"Metasplit" or "stashsplit" format
"Metasplit" or "stashsplit" (the two names are equivalent)
is a scheme implemented for PV-WAVE/IDL which stores PP data in
small PP files with systematic names indicating their contents.
The files are organised into metasplit (stashsplit) directories,
typically with separate directories for different UM experiments,
perhaps distinguishing by meaning period as well.
The main advantages of storing the fields in metasplit directories are:
The files in metasplit directories are typically numerous and with long
names, so they are inconvenient for humans to handle.
Tools are provided for accessing and manipulating the
contents of the directories.
You are recommended not to move, rename etc. the files manually.
This is possible, but it requires understanding of how the metasplit
which is not generally necessary.
- It makes it easy to organise your data.
Suppose you are analysing a UM experiment.
The data you want to look at may come from several different UM PP datasets.
Possibly you might fetch a certain set of quantities from these datasets
and then later decide you need some more quantities from the same datasets.
One way or another, you can end up with a collection of PP files to keep
track of on your local disk space.
With the metasplit scheme,
you can put all the data from these files into a single
directory, which you can then access in PV-WAVE/IDL as a unit.
You can regard it as a pool of fields,
and you do not have to be concerned about how it is arranged.
- Access can be quicker than to large PP files.
This is because metasplit directories have a kind of index to the fields
they contain (the pph file),
so the PV-WAVE/IDL software does not have to read all the PP files to find
out what's in them.
How to access data in metasplit directories
In PV-WAVE/IDL, use ss_assoc to "associate" the directory,
just as you would use pp_assoc for an ordinary PP file.
This is analogous to "opening" the file on a logical unit in PV-WAVE/IDL
or Fortran. E.g.
% SS_ASSOC: Associated 3120 fields from /data/hcmim1/hadsa/aatza
Subsequently you can get fields from the directory using ppa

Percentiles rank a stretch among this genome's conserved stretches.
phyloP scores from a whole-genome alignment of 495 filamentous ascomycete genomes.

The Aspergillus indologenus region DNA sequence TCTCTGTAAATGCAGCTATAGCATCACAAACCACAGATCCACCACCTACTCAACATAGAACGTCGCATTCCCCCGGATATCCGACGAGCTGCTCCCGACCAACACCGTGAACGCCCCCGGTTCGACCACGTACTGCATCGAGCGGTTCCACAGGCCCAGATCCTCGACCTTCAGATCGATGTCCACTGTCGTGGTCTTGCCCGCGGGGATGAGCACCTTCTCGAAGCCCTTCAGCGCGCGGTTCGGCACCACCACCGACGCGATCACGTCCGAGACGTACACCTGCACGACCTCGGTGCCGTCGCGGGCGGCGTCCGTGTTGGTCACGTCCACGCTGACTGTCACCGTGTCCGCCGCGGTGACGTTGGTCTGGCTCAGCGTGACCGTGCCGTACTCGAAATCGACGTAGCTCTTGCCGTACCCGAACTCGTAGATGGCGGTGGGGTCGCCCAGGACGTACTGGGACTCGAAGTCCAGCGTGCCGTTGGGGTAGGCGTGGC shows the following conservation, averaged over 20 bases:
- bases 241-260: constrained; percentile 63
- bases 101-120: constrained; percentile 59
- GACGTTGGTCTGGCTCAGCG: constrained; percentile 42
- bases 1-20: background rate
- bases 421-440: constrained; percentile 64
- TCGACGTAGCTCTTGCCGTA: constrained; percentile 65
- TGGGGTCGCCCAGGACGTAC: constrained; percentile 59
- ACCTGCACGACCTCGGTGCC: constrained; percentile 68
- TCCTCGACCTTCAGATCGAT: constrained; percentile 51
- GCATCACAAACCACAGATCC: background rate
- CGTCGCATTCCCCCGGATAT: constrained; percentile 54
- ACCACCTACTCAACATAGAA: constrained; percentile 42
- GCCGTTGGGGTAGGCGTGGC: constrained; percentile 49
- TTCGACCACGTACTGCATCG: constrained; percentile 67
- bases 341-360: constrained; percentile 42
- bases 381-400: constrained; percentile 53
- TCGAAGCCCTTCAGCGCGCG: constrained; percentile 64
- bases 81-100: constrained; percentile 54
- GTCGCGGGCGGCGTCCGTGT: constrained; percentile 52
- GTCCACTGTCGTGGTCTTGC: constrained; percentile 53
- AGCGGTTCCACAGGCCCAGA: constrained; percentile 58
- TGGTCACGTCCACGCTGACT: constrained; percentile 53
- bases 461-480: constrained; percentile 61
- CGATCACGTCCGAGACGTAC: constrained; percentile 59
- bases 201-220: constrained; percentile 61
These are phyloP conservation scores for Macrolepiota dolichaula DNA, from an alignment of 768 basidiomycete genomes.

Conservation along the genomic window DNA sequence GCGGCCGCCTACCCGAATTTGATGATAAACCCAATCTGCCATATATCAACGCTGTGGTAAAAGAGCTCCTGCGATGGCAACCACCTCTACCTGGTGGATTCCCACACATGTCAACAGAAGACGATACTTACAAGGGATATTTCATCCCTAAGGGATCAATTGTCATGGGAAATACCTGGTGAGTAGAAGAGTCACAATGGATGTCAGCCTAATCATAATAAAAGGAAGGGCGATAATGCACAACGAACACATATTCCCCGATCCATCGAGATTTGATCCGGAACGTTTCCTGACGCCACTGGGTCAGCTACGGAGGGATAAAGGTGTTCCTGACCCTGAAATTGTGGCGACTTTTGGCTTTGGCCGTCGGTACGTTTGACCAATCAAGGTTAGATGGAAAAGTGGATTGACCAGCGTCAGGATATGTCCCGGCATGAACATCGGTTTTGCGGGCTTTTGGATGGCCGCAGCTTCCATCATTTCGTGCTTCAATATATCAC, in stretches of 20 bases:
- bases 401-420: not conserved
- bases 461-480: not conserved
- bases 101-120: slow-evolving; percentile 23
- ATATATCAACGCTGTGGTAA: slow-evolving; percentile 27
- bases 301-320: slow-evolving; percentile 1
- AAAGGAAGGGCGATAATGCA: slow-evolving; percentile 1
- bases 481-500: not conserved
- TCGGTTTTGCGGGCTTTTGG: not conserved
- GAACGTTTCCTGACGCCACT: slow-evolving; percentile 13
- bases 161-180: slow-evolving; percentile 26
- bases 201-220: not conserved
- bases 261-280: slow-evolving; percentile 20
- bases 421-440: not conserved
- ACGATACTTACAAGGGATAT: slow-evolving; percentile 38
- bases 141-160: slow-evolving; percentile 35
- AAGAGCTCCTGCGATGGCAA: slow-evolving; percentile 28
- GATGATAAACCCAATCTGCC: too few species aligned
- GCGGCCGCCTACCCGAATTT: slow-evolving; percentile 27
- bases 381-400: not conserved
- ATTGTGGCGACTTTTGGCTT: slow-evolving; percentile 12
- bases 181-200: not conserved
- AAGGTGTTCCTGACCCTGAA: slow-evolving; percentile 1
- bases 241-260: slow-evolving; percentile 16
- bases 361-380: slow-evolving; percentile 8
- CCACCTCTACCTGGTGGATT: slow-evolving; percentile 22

How to put data into metasplit directories
The following can be used to put fields
into metasplit directories:
It is often convenient to separate data from a given UM job into
separate directories according to meaning period.
For instance, monthly data from job aatza may be stored in
directory aatza.000001, seasonal data in aatza.000003,
annual in aatza.000100 and decadal in aatza.001000
(the suffix is of the form YYYMM).
To have data delivered in this way by query_masscam or
specify option -partition.
With parmah or pariah,
use -H ss_partition instead of -H makepph.
- In the Met Office, if you fetch UM data from archive using query_masscam
it will be delivered to the HP workstation system in metasplit format,
stored in a separate directory for each UM job (with its five-letter name).
- In the Met Office, if you fetch UM data using the Unix commands
parmah or pariah,
specify options "-h wavemetasplit -H makepph"
to have the data delivered in metasplit format,
again in separate directories for different UM jobs.
- To convert existing PP files to metasplit format,
use the Unix command wavemetasplit
or the PV-WAVE/IDL command metasplit.
When you have stored all the data you want in the metasplit directory,
run the Unix command makepph
on it, or use the PV-WAVE/IDL command makepph.
makepph (by either means)
must be repeated whenever files are added to the directory.
It is sometimes important to be aware that each
three-dimensional UM field
(i.e. fields on several vertical levels)
is stored in a single file by default;
it is not split up into its separate levels.
This can lead to problems with fetching data from archive at the Met Office.
If you originally fetch just one level, say,
and later decide you need all the others too,
a new file will be created with these new levels,
but it will overwrite the original file.
Hence you will have lost the original data.
This is particularly a problem with query_camelot,
which by default fetches only the data which is not already stored on HP;
you may end up repeatedly fetching alternate selections of levels.
To get round this problem, you could try any of these:
The problem is also avoided by using a
which splits up fields by level,
for instance pp_code2fn3.
- When fetching data from archive,
run query_masscam or query_camelot
with -nodataline to fetch the
requested data regardless of whether it exists on HP already.
- Delete the original levels (with
ss_rm) and fetch them again
along with the others.
- Rename the original directory, fetch the new data into a separate
directory, then merge the two (with